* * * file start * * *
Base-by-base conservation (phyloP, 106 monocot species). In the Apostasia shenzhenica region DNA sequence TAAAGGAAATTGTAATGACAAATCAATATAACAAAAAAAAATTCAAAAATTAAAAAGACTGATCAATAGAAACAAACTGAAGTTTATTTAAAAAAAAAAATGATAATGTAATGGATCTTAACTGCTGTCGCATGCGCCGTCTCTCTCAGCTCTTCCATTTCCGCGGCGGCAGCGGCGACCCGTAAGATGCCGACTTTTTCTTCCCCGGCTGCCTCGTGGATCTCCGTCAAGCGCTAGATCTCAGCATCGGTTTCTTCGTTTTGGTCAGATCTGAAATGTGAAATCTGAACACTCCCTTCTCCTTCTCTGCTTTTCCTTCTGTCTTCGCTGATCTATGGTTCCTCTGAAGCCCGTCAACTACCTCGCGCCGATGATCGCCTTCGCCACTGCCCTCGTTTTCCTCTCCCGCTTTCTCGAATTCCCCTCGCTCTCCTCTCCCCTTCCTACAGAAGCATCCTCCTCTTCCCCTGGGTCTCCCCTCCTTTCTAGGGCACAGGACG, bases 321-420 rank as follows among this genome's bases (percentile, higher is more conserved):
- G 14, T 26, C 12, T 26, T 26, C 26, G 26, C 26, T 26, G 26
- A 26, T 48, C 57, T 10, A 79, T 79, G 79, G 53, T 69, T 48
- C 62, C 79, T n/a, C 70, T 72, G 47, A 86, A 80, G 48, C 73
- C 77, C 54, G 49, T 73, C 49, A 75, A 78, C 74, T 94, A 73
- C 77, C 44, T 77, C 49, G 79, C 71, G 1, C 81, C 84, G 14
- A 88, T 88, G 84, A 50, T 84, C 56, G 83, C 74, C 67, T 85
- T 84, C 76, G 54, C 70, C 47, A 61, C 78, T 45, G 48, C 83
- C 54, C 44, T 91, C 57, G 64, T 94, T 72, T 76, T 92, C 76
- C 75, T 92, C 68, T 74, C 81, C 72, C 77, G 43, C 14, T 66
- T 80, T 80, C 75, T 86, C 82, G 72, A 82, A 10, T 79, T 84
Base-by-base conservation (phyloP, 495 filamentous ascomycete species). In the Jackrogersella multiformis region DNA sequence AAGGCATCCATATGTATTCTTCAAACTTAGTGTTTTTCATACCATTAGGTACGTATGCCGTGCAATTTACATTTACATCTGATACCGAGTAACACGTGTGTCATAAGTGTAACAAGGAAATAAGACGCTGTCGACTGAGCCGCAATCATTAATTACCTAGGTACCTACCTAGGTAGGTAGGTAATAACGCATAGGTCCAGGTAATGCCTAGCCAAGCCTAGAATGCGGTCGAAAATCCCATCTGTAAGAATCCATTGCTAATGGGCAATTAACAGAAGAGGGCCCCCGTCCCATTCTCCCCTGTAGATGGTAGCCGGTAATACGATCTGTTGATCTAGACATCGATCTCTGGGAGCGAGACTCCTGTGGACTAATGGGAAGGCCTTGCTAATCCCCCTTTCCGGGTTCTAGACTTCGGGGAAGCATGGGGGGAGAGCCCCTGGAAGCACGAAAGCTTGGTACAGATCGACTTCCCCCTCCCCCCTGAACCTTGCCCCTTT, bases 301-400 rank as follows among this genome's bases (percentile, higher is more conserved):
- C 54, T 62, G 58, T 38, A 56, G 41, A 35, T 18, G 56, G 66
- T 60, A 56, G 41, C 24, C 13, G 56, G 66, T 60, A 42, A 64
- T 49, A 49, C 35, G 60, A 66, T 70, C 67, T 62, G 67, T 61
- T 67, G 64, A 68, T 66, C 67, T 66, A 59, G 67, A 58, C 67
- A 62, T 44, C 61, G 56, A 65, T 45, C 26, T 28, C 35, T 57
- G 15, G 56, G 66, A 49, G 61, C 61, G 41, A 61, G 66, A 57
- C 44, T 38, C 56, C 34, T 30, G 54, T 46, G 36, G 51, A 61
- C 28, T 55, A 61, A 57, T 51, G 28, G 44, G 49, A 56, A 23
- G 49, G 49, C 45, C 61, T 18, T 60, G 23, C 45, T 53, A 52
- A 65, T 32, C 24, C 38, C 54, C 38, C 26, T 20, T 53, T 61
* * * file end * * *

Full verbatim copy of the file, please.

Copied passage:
Base-by-base conservation (phyloP, 106 monocot species). In the Apostasia shenzhenica region DNA sequence TAAAGGAAATTGTAATGACAAATCAATATAACAAAAAAAAATTCAAAAATTAAAAAGACTGATCAATAGAAACAAACTGAAGTTTATTTAAAAAAAAAAATGATAATGTAATGGATCTTAACTGCTGTCGCATGCGCCGTCTCTCTCAGCTCTTCCATTTCCGCGGCGGCAGCGGCGACCCGTAAGATGCCGACTTTTTCTTCCCCGGCTGCCTCGTGGATCTCCGTCAAGCGCTAGATCTCAGCATCGGTTTCTTCGTTTTGGTCAGATCTGAAATGTGAAATCTGAACACTCCCTTCTCCTTCTCTGCTTTTCCTTCTGTCTTCGCTGATCTATGGTTCCTCTGAAGCCCGTCAACTACCTCGCGCCGATGATCGCCTTCGCCACTGCCCTCGTTTTCCTCTCCCGCTTTCTCGAATTCCCCTCGCTCTCCTCTCCCCTTCCTACAGAAGCATCCTCCTCTTCCCCTGGGTCTCCCCTCCTTTCTAGGGCACAGGACG, bases 321-420 rank as follows among this genome's bases (percentile, higher is more conserved):
- G 14, T 26, C 12, T 26, T 26, C 26, G 26, C 26, T 26, G 26
- A 26, T 48, C 57, T 10, A 79, T 79, G 79, G 53, T 69, T 48
- C 62, C 79, T n/a, C 70, T 72, G 47, A 86, A 80, G 48, C 73
- C 77, C 54, G 49, T 73, C 49, A 75, A 78, C 74, T 94, A 73
- C 77, C 44, T 77, C 49, G 79, C 71, G 1, C 81, C 84, G 14
- A 88, T 88, G 84, A 50, T 84, C 56, G 83, C 74, C 67, T 85
- T 84, C 76, G 54, C 70, C 47, A 61, C 78, T 45, G 48, C 83
- C 54, C 44, T 91, C 57, G 64, T 94, T 72, T 76, T 92, C 76
- C 75, T 92, C 68, T 74, C 81, C 72, C 77, G 43, C 14, T 66
- T 80, T 80, C 75, T 86, C 82, G 72, A 82, A 10, T 79, T 84
Base-by-base conservation (phyloP, 495 filamentous ascomycete species). In the Jackrogersella multiformis region DNA sequence AAGGCATCCATATGTATTCTTCAAACTTAGTGTTTTTCATACCATTAGGTACGTATGCCGTGCAATTTACATTTACATCTGATACCGAGTAACACGTGTGTCATAAGTGTAACAAGGAAATAAGACGCTGTCGACTGAGCCGCAATCATTAATTACCTAGGTACCTACCTAGGTAGGTAGGTAATAACGCATAGGTCCAGGTAATGCCTAGCCAAGCCTAGAATGCGGTCGAAAATCCCATCTGTAAGAATCCATTGCTAATGGGCAATTAACAGAAGAGGGCCCCCGTCCCATTCTCCCCTGTAGATGGTAGCCGGTAATACGATCTGTTGATCTAGACATCGATCTCTGGGAGCGAGACTCCTGTGGACTAATGGGAAGGCCTTGCTAATCCCCCTTTCCGGGTTCTAGACTTCGGGGAAGCATGGGGGGAGAGCCCCTGGAAGCACGAAAGCTTGGTACAGATCGACTTCCCCCTCCCCCCTGAACCTTGCCCCTTT, bases 301-400 rank as follows among this genome's bases (percentile, higher is more conserved):
- C 54, T 62, G 58, T 38, A 56, G 41, A 35, T 18, G 56, G 66
- T 60, A 56, G 41, C 24, C 13, G 56, G 66, T 60, A 42, A 64
- T 49, A 49, C 35, G 60, A 66, T 70, C 67, T 62, G 67, T 61
- T 67, G 64, A 68, T 66, C 67, T 66, A 59, G 67, A 58, C 67
- A 62, T 44, C 61, G 56, A 65, T 45, C 26, T 28, C 35, T 57
- G 15, G 56, G 66, A 49, G 61, C 61, G 41, A 61, G 66, A 57
- C 44, T 38, C 56, C 34, T 30, G 54, T 46, G 36, G 51, A 61
- C 28, T 55, A 61, A 57, T 51, G 28, G 44, G 49, A 56, A 23
- G 49, G 49, C 45, C 61, T 18, T 60, G 23, C 45, T 53, A 52
- A 65, T 32, C 24, C 38, C 54, C 38, C 26, T 20, T 53, T 61